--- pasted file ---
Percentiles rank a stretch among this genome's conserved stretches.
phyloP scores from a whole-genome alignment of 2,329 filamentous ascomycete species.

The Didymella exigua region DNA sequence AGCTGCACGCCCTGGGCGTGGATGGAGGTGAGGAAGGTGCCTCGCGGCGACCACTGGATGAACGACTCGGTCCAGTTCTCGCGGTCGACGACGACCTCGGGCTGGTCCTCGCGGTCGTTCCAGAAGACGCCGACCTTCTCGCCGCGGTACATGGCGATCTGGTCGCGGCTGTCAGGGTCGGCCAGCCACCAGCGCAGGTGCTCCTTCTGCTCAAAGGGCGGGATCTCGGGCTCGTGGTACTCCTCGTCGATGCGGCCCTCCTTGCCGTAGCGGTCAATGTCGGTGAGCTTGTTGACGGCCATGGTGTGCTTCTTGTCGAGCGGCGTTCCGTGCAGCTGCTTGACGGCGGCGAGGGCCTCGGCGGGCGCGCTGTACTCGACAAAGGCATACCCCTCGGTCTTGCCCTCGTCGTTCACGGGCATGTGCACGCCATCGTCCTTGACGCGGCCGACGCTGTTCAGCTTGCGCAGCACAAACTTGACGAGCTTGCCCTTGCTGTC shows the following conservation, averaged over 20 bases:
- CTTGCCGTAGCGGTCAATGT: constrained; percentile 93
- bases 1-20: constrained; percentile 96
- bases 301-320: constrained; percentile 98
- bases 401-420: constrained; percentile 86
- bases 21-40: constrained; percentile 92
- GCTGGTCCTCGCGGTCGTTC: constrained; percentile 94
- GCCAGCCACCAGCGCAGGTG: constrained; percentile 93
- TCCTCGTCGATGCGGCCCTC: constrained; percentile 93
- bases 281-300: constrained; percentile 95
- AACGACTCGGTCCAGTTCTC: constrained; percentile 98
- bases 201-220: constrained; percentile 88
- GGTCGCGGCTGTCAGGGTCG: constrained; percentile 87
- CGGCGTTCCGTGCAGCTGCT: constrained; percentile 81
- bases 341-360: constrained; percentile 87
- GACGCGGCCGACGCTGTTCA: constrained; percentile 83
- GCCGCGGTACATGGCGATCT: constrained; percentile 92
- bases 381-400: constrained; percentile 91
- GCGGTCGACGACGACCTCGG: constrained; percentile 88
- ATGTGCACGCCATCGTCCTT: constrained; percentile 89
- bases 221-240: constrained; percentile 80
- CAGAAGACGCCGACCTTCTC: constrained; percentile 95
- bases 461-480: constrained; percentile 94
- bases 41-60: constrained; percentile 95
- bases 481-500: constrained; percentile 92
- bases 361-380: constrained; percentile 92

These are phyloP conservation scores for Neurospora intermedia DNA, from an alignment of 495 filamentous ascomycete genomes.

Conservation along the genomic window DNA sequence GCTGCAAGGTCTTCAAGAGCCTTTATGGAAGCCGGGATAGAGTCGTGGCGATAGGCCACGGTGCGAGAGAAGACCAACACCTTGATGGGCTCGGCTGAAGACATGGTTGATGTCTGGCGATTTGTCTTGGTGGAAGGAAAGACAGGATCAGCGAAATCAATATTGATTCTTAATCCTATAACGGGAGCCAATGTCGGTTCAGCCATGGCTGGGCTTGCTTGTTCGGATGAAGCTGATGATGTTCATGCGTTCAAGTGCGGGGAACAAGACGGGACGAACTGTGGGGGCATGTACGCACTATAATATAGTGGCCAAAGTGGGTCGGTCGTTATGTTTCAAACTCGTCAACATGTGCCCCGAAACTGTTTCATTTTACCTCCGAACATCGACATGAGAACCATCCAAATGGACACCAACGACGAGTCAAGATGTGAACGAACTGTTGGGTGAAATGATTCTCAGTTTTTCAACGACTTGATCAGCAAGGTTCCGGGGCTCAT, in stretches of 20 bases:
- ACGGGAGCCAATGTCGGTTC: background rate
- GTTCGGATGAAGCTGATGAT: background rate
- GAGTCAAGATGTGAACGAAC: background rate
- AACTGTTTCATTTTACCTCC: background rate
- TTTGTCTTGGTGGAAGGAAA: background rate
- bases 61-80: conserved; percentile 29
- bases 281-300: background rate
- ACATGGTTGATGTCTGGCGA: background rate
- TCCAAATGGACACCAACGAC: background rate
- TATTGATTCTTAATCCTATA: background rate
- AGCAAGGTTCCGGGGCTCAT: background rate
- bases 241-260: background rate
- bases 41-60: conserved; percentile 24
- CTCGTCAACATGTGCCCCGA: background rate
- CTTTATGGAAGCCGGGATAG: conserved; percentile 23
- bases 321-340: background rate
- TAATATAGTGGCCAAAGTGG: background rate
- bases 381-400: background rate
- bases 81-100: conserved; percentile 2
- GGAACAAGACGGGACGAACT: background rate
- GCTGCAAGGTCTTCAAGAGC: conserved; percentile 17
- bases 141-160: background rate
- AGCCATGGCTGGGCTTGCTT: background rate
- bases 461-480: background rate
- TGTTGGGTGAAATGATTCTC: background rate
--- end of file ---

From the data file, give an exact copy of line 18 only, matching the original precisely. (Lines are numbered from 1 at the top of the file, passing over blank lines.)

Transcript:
- GACGCGGCCGACGCTGTTCA: constrained; percentile 83